Public-Private Dialogue for the Horticultural Sector

Public-Private Dialogue for the Horticultural Sector

The European Union (EU)- supported Market Access Upgrade Program (MARKUP) Kenya organized a half-day consultative meeting which brought together players in the horticulture sector from both the public and private sectors.

Stakeholders in this sector gathered to discuss issues revolving around of food safety, trade, give an overview of the industry and look at emerging issues in the sector.

They also discussed some of the interventions which have been carried out through the MARKUP Kenya program in a bid to enhance food safety and market access for Kenya’s produce locally, regionally and internationally. MARKUP Kenya is implemented by the United Nations Industrial Development Organisation (UNIDO) in partnership with the government and private sector.

The participants were drawn from exporting companies, Fresh Produce Exporters Association of Kenya, Fresh Produce Consortium of Kenya (FPC), Agriculture and Trade Ministries, Horticultural Crops Directorate (HCD), Kenya Plant Health Inspectorate Services (KEPHIS), MARKUP Kenya among others.

Some key issues discussed include traceability system that has been set up, certification and compliance and MARKUP Kenya’s interventions along these areas.

MARKUP’S Achievements

In his presentation, MARKUP Kenya National Project Coordinator Maina Karuiru highlighted several achievements including delivery of Certified Reference Materials to KEBS, and training of 25 laboratory staff (KEBS, KEPHIS, NPHL/MoHealth) trained on ISO17025 (assessor course), LIMS, method validation, traceability of measurement, measurement uncertainty and laboratory management by KENAS (Jan-Feb 2022).

Other achievements include; Bureau Veritas subcontracted to carry out ISO17020  training of inspection bodies (KEBS, KEPHIS, private sector) –scheduled for Nov –Dec 2022; Guide for Aflatoxin Management & Control and SOPs for Aflatoxin Management & Control, linked to various critical control points along the value chain of macadamia, ground nuts and spices completed and adopted by stakeholders; Training of 18 Master Trainers (from AFA/HCD, KEBS, KEPHIS, MoHealth) conducted (April 2022), who will train at the counties.

In a bid to support sector smallholders, cooperatives and enterprises better integrate into export-oriented value chains, MARKUP Kenya has among other things achieved; 246 County extension officers trained on market access  requirements ; 1,416 Farmers trained on Global Gap Standards in 9 counties on selected value chains; 36 participants from Exporting SMEs, county extension officers and Ministry of agriculture trained on FSSC 22,000 and HACCP standards; 806 Farmers trained on Group dynamics and good governance training in 9 counties – 3 counties left to train in Nov-Dec 2022; Procedure manual of Mangoes clean planting materials , including marketing strategy and business plans completed; Mangoes Clean planting materials training by KARLO for 54 nursery operators completed in 3 counties Makueni ,Machakos and Embu in May 2022.Clean planting materials trainings for  Groundnuts, Macadamia and passion fruit scheduled for Nov-Dec 2022

Additionally, UNIDO has recruited  4 experts who has started providing  support requested by  12 exporting SMEs though SMES challenge fund  namely ;BRC training and Compliance for 4 companies, Global training  for 9 companies and New Product Development for 1 company.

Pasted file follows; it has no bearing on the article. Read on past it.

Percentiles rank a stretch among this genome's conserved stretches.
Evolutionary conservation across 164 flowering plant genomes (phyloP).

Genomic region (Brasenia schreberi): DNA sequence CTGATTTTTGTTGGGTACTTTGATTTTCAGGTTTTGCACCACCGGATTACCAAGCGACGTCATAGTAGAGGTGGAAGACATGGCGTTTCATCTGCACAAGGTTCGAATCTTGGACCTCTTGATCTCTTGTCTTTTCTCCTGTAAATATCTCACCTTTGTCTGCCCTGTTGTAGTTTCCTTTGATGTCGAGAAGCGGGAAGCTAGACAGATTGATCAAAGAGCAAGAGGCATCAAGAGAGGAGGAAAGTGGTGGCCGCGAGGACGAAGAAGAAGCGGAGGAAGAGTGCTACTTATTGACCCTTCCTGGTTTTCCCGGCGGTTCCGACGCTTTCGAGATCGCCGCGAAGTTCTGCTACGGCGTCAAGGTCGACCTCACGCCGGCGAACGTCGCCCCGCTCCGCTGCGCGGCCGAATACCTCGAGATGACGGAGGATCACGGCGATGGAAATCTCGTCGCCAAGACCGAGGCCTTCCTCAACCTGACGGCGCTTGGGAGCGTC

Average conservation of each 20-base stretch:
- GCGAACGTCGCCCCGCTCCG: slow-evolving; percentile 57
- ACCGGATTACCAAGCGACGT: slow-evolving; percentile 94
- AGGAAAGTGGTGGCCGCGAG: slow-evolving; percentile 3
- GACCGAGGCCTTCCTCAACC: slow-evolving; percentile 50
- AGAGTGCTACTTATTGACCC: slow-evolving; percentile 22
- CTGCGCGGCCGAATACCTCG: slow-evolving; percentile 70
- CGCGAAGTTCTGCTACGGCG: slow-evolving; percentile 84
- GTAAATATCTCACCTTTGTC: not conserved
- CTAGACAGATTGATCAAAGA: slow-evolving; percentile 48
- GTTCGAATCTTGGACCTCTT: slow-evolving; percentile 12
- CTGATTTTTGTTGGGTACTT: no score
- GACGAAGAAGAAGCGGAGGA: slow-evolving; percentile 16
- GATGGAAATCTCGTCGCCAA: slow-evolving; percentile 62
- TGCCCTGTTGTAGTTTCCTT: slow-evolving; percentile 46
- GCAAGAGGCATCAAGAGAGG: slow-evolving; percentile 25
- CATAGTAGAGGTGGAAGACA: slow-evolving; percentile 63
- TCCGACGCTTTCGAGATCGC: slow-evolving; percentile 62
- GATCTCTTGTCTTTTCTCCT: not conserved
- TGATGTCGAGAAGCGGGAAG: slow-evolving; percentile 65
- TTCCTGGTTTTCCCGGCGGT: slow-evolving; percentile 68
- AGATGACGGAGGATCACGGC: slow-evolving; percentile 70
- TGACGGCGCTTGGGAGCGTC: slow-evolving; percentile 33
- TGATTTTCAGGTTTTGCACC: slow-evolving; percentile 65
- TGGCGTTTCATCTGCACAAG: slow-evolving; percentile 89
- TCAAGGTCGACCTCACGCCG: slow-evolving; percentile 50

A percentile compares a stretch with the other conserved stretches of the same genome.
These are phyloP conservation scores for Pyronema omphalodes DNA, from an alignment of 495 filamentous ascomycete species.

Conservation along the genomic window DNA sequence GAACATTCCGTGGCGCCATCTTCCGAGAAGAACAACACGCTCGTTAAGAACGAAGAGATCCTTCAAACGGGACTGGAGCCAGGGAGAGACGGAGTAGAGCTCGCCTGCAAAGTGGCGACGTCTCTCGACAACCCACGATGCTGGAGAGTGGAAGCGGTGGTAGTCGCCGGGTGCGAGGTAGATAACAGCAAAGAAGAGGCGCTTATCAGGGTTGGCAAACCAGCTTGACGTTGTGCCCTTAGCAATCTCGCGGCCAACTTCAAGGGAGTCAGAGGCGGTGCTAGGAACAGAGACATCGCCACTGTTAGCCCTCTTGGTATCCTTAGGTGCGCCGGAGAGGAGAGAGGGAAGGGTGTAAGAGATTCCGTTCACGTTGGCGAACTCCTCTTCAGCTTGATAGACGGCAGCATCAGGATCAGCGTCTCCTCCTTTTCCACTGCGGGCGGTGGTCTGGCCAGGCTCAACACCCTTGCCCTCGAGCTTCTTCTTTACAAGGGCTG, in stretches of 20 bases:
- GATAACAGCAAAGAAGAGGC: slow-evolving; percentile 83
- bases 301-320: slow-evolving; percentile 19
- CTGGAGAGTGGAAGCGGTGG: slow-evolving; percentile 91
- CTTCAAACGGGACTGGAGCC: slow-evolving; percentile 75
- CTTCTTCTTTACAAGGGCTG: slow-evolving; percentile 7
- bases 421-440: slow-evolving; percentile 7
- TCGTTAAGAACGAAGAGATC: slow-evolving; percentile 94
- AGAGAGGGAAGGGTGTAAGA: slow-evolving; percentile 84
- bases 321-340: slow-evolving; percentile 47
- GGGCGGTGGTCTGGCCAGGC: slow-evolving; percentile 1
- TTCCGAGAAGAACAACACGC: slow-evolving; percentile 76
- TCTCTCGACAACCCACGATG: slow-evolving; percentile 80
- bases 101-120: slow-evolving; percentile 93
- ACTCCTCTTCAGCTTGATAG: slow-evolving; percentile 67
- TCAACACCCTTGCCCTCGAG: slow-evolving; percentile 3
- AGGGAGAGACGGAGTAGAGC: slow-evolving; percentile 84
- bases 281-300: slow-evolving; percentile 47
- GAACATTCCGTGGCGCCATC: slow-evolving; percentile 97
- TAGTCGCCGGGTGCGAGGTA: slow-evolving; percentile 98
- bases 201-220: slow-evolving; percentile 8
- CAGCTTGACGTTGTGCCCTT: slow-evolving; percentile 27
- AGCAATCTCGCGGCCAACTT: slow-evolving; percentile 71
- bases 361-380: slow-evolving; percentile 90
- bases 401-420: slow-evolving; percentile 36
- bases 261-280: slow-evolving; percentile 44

MARKUP Kenya also  contracted SEMABOX which produced a   12-episode podcast series on agri-food business development for the youth dubbed Mazao Talks Podcast. So far,   overall 12.7 million people interacted in various ways with content created during this project across platforms. This confirms the Mazao Podcast as the 2nd biggest corporate podcast in Kenya, after the NMG x Sportpesa podcast. The podcast was promoted through sponsored posts that created a reach of well over 40,000 Instagram users between the ages of 25 and 40.

Horticulture Sector Facing Challenges

FPEAK CEO Hosea Machuki said the horticulture sector is facing numerous challenges key among them high cost of production and freight.

“In a recent international meeting, a county from Western Africa said they are selling a kilogram of French beans at USD1.5 at the EU, while the cost of freight to the same destination in Kenya is already higher at USD1.8 per kg,” said Machuki

In addition to high cost of farm inputs, producers have to bear a burden of multiple cess payments at counties, making costs to go further higher.

Other challenges highlighted during the meeting include interception notifications/MRLs-on beans, peas, capsicums, chilies, avocado etc., high pest and disease incidences such as False Codling Moth, fruit fly among others.

Kenya is also a net exporter of raw material heightening the cost of production while there is also low investment in infrastructure.

The sector is also adversely battling the effects of climate change on productivity and quality. These effects include drought, floods, increased pest & disease incidences.

Some Interventions

Some of the interventions include establishment of a National Traceability System, review of contracts for common user packing facility, compliance to set rules, regulations and strict adherence to market requirements.

The Kenya Standard (KS) 1758 ensures certification of farms and monitoring of residues

“The outcomes of the deliberations will guide the future interventions in the horticulture industry and exporting companies will be informed on actions and some recommendations in the meeting,” said Christine Misiko, MARKUP Kenya Knowledge and Communication expert.

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